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  1. jyo says

    Brilliant post Laura…I agree with the contents completely. Authenticity is complex and multifactorial. I appreciated the way that you tore apart the subject and thoughtfully analysed it. Thanks for putting such a great post, really great work Laura ✌✌

  2. Helene (AngelSpartaness) says

    I love, love, love this. It seems that you always know just what to say when it comes to topics like this! When I first started my blog back in spring, I saw sooo many tips like this and what seemed liked “secret rules”, many of which didn’t make much sense to me! I definitely agree with your sentiment that true passion will always show through the work, and you should usually be able to tell easily who cares about it and who doesn’t. But either way, it isn’t really our place to judge or place such harsh labels on others who may just be trying to do their work and claw their way through to show that their work has value. I know that’s the boat I’m in! Anyways, I really like your view point here, and I appreciate you posting stuff like this. Thanks, lovely x

    -Helene | angelspartaness.com

    • LauraJ says

      I like a good tip article and I write them myself, but I think that they should be taken with a pinch of salt. And I get what you mean by the secret rules thing. They can be overwhelming to read.
      That’s the thing. I think all bloggers are clawing and trying to figure themselves. It’s not our job to judge them quickly.
      I super appreciate you reading and love your article commentating. x

  3. Deborah Hunter Kells says

    Thank you Laura for the genuine and passionate post. You’ve touched on something that some of us may try and ignore for some part. I have to think from what I come across is that for the most part bloggers are passionate about what they do. I’d prefer in my ethos – to believe that and react accordingly. Thanks for the thought-provoking pointers.

    • LauraJ says

      Thank you Deborah for taking the time to read. I agree with you. I prefer to have the mindset that bloggers are passionate unless I was strongly led to believe otherwise.
      But I think some people can be too quick to judge and I wish that side of blogging changed.
      I appreciate your insight on this.

  4. Mahalakshmi says

    You’ve captured my conflicted thoughts in this blog post so accurately, it’s eerie. 😀 I mostly blog because I enjoy the content myself and believe there are people who like reading about small, everyday things.
    But recently, I’ve been tangled mentally about content, and whether having a lot of followers and sponsorship is what determines whether I’m a good blogger or not. What are your two cents on this? 🙂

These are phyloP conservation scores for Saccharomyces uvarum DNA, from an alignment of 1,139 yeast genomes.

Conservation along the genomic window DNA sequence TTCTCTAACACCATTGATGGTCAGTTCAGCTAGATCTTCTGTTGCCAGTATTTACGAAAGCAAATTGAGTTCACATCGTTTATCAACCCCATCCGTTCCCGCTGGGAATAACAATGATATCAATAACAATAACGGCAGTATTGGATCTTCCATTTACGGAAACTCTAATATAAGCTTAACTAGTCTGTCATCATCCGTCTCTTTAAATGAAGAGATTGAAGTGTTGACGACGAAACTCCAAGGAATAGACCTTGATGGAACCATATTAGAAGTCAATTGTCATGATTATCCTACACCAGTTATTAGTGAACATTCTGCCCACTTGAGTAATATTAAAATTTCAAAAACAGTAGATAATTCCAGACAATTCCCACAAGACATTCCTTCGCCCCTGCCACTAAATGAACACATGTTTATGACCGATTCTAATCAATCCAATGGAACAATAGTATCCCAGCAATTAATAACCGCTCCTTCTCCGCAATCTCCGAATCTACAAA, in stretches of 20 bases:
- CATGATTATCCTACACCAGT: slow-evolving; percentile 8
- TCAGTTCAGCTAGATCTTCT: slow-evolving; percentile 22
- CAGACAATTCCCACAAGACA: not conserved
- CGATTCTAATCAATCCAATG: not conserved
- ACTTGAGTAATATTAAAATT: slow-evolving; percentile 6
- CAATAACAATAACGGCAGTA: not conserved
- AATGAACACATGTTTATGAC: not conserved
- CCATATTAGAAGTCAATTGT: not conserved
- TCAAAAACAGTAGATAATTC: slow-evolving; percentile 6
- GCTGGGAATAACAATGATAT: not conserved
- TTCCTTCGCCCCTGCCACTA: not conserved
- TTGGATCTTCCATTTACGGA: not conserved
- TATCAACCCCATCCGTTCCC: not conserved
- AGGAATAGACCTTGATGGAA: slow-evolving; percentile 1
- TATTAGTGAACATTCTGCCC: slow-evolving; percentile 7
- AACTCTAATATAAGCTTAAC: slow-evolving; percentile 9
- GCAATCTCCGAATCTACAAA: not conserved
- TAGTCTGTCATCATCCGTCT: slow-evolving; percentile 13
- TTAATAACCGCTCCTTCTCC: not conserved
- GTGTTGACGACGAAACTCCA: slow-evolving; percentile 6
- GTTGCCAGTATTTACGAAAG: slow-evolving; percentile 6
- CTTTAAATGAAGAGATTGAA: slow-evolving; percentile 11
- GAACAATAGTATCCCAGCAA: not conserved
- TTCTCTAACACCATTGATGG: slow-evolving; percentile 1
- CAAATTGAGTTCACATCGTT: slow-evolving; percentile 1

• LauraJ says

      Since going self-hosted, my entire perception of what makes a blog successful has changed.
      Followers do not always equal views and views do not always equal people loving your work.
      And I think if a lot of people were not on WordPress and didn’t promote their work on the Reader, than they would be considered ‘less successful’.
      A great blog doesn’t need to make money or have a high following. It needs a dedicated writer and people who generally appreciate their work.
      I think you should stick to what you’re doing. You have to decide what your end goal is for your blog and don’t over worry about statistics. I’m not as ‘good’ as I was when I had Lauzieslifestyle.com, but to me I’m achieving more now despite a decline in follows.
      Thank you for taking the time to comment. It’s responses like yours that make blogging worthwhile for me. It’s great that you can relate. x

  5. hoiyinli says

    I personally think it’s very hard to ‘fake’ being a blogger compared to the YouTube world. It really takes a certain mind to write an endearing caption on Instagram, or even just to talk about the general happenings of your day in a blog post. That’s the type of thing that makes content unique and personally, I don’t feel that I’ve come across a ‘fake’ blogger. YouTubers, maybe, but not bloggers.

    A few months ago though, I changed my IG profile to also say I’m a ‘Content Creator’. After that, I actually wondered if I was being a fake too. But the fact of the matter is, I am – I do create content. I haven’t ‘made it’ but that doesn’t take away what I do/am about. Even my friend the other week, made a snide comment on how my photos look amazing but they must not look like that in real life. My point is this: It’s all about perception. Perceptions change real quick and at any given moment, someone doesn’t want to be fooled by your ‘fakeness’.

    • LauraJ says

      I sometimes see bloggers who focus solely on statistics and income. But I wouldn’t call them fake because I don’t know them. I generally go towards bloggers who write something different. And a few can all be extremely similar and repetitive.
      I believe you have to say what you are even if you are not yet there. I was calling myself a writer long before it technically really happened.But by saying it I believed it. And you are a content creator so don’t feel fake by saying that.
      And I think you should also ignore your friend. She is probably annoyed that her photos do not look like yours. And who says photography has to replicate exact reality. It’s a type of art.
      Thank you once more for a great reply and taking time to read.

    • LauraJ says

      Thank you for reading Megala! I agree. I think overtime you get to know a blogger and realise traits associated with them. So you can start to feel their honesty.

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